[Show abstract][Hide abstract] ABSTRACT: Mechanical properties such as force generation are fundamental for neuronal motility, development and regeneration. We used optical tweezers to compare the force exerted by growth cones (GCs) of neurons from the Peripheral Nervous System (PNS), such as Dorsal Root Ganglia (DRG) neurons, and from the Central Nervous System (CNS) such as hippocampal neurons. Developing GCs from dissociated DRG and hippocampal neurons were obtained from P1-P2 and P10-P12 rats. Comparing their morphology, we observed that the area of GCs of hippocampal neurons was 8-10 µm(2) and did not vary between P1-P2 and P10-P12 rats, but GCs of DRG neurons were larger and their area increased from P1-P2 to P10-P12 by 2-4 times. The force exerted by DRG filopodia was in the order of 1-2 pN and never exceeded 5 pN, while hippocampal filopodia exerted a larger force, often in the order of 5 pN. Hippocampal and DRG lamellipodia exerted lateral forces up to 20 pN, but lamellipodia of DRG neurons could exert a vertical force larger than that of hippocampal neurons. Force-velocity relationships (Fv) in both types of neurons had the same qualitative behaviour, consistent with a common autocatalytic model of force generation. These results indicate that molecular mechanisms of force generation of GC from CNS and PNS neurons are similar but the amplitude of generated force is influenced by their cytoskeletal properties.
PLoS ONE 08/2013; 8(8):e73025. · 3.53 Impact Factor
[Show abstract][Hide abstract] ABSTRACT: Hippocampal organotypic cultures are a highly reliable in vitro model for studying neuroplasticity: in this paper, we analyze the early phase of the transcriptional response induced by a 20 µM gabazine treatment (GabT), a GABA-Ar antagonist, by using Affymetrix oligonucleotide microarray, RT-PCR based time-course and chromatin-immuno-precipitation. The transcriptome profiling revealed that the pool of genes up-regulated by GabT, besides being strongly related to the regulation of growth and synaptic transmission, is also endowed with neuro-protective and pro-survival properties. By using RT-PCR, we quantified a time-course of the transient expression for 33 of the highest up-regulated genes, with an average sampling rate of 10 minutes and covering the time interval [10∶90] minutes. The cluster analysis of the time-course disclosed the existence of three different dynamical patterns, one of which proved, in a statistical analysis based on results from previous works, to be significantly related with SRF-dependent regulation (p-value<0.05). The chromatin immunoprecipitation (chip) assay confirmed the rich presence of working CArG boxes in the genes belonging to the latter dynamical pattern and therefore validated the statistical analysis. Furthermore, an in silico analysis of the promoters revealed the presence of additional conserved CArG boxes upstream of the genes Nr4a1 and Rgs2. The chip assay confirmed a significant SRF signal in the Nr4a1 CArG box but not in the Rgs2 CArG box.
PLoS ONE 07/2013; 8(7):e68078. · 3.53 Impact Factor
[Show abstract][Hide abstract] ABSTRACT: Sensory systems adapt, i.e., they adjust their sensitivity to external stimuli according to the ambient level. In this paper we show that single cell electrophysiological responses of vertebrate olfactory receptors and of photoreceptors to different input protocols exhibit several common features related to adaptation, and that these features can be used to investigate the dynamical structure of the feedback regulation responsible for the adaptation. In particular, we point out that two different forms of adaptation can be observed, in response to steps and to pairs of pulses. These two forms of adaptation appear to be in a dynamical trade-off: the more adaptation to a step is close to perfect, the slower is the recovery in adaptation to pulse pairs and viceversa. Neither of the two forms is explained by the dynamical models currently used to describe adaptation, such as the integral feedback model.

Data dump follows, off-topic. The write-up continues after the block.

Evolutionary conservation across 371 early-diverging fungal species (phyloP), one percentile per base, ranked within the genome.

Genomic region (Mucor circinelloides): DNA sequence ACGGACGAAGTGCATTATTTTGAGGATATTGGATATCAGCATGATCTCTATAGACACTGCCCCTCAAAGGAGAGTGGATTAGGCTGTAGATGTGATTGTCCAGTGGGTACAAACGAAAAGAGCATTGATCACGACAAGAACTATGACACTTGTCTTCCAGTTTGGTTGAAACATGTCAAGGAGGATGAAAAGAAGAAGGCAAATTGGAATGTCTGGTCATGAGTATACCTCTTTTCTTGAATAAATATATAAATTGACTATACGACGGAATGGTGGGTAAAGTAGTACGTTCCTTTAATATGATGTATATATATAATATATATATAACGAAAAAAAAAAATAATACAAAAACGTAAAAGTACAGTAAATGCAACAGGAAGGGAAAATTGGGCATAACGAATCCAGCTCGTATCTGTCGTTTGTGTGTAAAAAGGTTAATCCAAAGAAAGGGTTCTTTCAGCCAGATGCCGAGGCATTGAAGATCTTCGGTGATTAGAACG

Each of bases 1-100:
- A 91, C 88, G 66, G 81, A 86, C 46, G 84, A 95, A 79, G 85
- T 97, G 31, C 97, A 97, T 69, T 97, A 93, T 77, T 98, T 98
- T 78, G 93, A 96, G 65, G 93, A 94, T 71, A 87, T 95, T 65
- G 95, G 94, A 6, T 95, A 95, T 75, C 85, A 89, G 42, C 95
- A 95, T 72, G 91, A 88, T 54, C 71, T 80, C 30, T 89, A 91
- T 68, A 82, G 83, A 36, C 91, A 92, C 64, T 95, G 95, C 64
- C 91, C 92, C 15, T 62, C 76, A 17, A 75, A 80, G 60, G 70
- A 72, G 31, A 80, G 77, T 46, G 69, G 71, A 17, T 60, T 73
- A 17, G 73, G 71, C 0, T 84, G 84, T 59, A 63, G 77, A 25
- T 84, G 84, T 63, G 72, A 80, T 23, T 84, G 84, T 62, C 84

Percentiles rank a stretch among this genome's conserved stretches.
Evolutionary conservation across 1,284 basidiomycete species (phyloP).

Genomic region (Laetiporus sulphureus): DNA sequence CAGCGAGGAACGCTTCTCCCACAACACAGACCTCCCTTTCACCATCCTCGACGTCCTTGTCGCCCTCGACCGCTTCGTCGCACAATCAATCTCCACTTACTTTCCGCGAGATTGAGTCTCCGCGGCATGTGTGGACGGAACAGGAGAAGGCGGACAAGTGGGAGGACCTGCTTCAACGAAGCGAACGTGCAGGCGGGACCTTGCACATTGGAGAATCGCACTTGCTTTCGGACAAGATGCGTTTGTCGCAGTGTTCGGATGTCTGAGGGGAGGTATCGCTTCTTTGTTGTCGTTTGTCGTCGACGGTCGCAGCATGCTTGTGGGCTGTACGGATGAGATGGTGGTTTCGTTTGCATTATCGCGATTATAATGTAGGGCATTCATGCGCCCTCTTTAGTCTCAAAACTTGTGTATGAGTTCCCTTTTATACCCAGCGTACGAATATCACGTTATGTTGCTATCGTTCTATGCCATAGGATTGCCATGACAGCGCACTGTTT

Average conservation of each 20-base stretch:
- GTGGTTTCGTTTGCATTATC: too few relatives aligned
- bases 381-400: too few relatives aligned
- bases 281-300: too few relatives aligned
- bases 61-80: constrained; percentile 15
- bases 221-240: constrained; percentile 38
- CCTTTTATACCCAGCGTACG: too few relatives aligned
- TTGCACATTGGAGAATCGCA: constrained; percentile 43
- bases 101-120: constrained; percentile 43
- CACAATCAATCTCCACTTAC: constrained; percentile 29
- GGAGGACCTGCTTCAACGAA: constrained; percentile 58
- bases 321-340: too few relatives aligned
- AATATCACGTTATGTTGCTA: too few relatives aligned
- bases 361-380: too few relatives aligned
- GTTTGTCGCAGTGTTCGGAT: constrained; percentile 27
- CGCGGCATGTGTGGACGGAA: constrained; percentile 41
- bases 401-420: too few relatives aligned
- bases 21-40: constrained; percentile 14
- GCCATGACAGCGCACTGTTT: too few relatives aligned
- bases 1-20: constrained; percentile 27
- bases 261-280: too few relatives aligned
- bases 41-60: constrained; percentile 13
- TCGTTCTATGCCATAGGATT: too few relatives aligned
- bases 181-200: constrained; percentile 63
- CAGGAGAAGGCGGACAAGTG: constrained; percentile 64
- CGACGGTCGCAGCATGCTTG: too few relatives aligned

[Show abstract][Hide abstract] ABSTRACT: The present manuscript aims at identifying patterns of electrical activity recorded from neurons of the leech nervous system, characterizing specific behaviors. When leeches are at rest, the electrical activity of neurons and motoneurons is poorly correlated. When leeches move their head and/or tail, in contrast, action potential (AP) firing becomes highly correlated. When the head or tail suckers detach, specific patterns of electrical activity are detected. During elongation and contraction the electrical activity of motoneurons in the Medial Anterior and Dorsal Posterior nerves increase, respectively, and several motoneurons are activated both during elongation and contraction. During crawling, swimming, and pseudo-swimming patterns of electrical activity are better described by the dendrograms of cross-correlations of motoneurons pairs. Dendrograms obtained from different animals exhibiting the same behavior are similar and by averaging these dendrograms we obtained a template underlying a given behavior. By using this template, the corresponding behavior is reliably identified from the recorded electrical activity. The analysis of dendrograms during different leech behavior reveals the fine orchestration of motoneurons firing specific to each stereotyped behavior. Therefore, dendrograms capture the subtle changes in the correlation pattern of neuronal networks when they become involved in different tasks or functions.
Frontiers in Integrative Neuroscience 01/2013; 7:69.